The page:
On Fri, Nov 21, 2014 at 2:29 PM, Guido van Rossum email@example.com wrote:
Honestly, I'm a bit lost -- but my point is this -- generators and
iterators should behave as much the same as possible.
I'm sorry you see it that way; we must have done a terrible job explaining this in the past. :-(
well, others have found examples in old docs that mingle StopIteration and generators...so I guess so, but I'm not sure I'm that misinformed. It still seems to me that there are two ways to write the same thing.
The behavior for the *consumer* of the iteration is unchanged
got it -- the issue at hand is what happens to a StopIteration that is raised by something the generator calls.
I think the point of this PEP is that the author og a generator function is thinking about using "yield" to provide the next value, and return (explicit or implicit) to stop the generation of objects. That return is raise a StopIteration, but the author isn't thinking about it.
So why would they want to think about having to trap StopIteration when calling other functions.
While the author of a iterator class is thinking about the __next__ method and raising a StopIteration to terminate. So s/he would naturally think about trapping StopIteration when calling functions?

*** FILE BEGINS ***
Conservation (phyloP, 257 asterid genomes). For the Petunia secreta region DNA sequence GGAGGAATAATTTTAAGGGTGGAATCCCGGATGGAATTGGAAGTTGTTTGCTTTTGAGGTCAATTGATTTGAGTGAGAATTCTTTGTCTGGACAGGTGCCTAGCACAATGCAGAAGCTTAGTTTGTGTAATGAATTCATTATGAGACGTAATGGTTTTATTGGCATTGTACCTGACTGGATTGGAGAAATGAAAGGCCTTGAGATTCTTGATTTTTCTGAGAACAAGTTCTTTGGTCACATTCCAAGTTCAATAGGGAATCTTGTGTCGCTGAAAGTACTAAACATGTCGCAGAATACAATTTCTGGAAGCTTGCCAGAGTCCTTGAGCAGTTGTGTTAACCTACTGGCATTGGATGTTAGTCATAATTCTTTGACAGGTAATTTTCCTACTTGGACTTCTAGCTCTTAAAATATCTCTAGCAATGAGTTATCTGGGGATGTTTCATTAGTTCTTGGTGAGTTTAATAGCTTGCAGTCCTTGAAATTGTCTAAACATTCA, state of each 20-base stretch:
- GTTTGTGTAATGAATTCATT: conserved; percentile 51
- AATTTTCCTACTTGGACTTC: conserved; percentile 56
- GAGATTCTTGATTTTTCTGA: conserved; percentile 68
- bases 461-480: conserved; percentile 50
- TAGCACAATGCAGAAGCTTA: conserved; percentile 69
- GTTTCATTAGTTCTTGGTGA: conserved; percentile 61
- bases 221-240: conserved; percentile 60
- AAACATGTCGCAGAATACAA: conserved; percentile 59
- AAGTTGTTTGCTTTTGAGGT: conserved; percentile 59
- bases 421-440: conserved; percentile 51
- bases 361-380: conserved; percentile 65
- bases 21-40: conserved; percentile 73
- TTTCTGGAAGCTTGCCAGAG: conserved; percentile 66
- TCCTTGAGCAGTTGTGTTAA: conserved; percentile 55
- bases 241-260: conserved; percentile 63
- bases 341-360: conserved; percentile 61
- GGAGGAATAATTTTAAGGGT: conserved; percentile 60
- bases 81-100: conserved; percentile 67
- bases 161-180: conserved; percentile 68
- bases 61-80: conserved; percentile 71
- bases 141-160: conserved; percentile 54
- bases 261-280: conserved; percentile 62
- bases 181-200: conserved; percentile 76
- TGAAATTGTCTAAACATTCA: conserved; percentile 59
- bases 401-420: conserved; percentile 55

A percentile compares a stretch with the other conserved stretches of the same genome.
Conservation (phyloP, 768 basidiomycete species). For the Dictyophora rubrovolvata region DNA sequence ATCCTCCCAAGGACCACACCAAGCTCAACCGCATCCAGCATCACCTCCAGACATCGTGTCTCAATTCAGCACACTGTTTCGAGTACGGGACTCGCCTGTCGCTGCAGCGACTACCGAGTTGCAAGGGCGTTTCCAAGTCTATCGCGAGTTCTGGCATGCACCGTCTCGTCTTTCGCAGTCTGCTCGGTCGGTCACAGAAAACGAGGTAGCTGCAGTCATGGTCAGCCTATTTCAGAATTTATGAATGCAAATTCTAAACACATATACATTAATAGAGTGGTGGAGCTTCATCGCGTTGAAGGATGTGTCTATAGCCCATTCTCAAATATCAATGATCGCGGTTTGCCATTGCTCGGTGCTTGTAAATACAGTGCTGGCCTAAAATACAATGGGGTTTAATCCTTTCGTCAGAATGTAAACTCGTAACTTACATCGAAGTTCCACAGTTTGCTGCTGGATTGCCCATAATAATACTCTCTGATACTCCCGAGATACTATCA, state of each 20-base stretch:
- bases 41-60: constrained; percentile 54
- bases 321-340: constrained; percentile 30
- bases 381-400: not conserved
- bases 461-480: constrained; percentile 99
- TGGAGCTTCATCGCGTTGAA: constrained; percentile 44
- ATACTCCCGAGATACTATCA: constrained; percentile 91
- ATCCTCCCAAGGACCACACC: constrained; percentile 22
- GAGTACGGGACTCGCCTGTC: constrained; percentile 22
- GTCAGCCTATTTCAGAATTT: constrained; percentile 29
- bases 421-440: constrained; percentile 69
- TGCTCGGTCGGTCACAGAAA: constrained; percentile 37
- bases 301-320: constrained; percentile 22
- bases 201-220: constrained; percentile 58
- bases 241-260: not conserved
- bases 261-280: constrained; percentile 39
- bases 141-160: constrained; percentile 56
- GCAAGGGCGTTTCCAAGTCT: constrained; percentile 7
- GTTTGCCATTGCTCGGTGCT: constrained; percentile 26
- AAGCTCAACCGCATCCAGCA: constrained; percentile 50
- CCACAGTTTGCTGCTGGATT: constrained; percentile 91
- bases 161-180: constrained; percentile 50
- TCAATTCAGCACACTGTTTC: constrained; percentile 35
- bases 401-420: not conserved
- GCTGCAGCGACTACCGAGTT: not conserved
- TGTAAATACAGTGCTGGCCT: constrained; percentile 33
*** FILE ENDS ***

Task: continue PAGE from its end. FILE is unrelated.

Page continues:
I suppose that makes some sense, but to me it seems like a generator function is a different syntax for creating what is essentially the same thing -- why shouldn't it have the same behavior?
and of you are writing a generator, presumably you know how it's going to get use -- i.e. by somethign that expects a StopIteration -- it's not like you're ignorant of the whole idea.
Consider this far fetched situation:
Either a iterator class or a generator function could take a function object to call to do part of its work. If that function happened to raise a StopIteration -- now the user would have to know which type of object they were workign with, so they would know how to handle the termination of the iter/gener-artion
OK -- far more far fetched than the proceeding example of confusion, but the point is this:
AFAIU, the current distinction between generators and iterators is how they are written -- i.e. syntax, essentially. But this PEP would change the behavior of generators in some small way, creating a distinction that doesn't currently exist.
So, again, the PEP does not change anything about iterators, and generators
will continue to follow the iterator protocol. The change is only for generator authors
I guess this is where I'm not sure -- it seems to me that the behavior of generators is being change, not the syntax -- so while mostly of concern to generator authors, it is, in fact, a chance in behavior that can be seen by the consumer of (maybe only an oddly designed) generator. In practice, that difference may only matter to folks using that particular hack in generator expression, but it is indeed a change.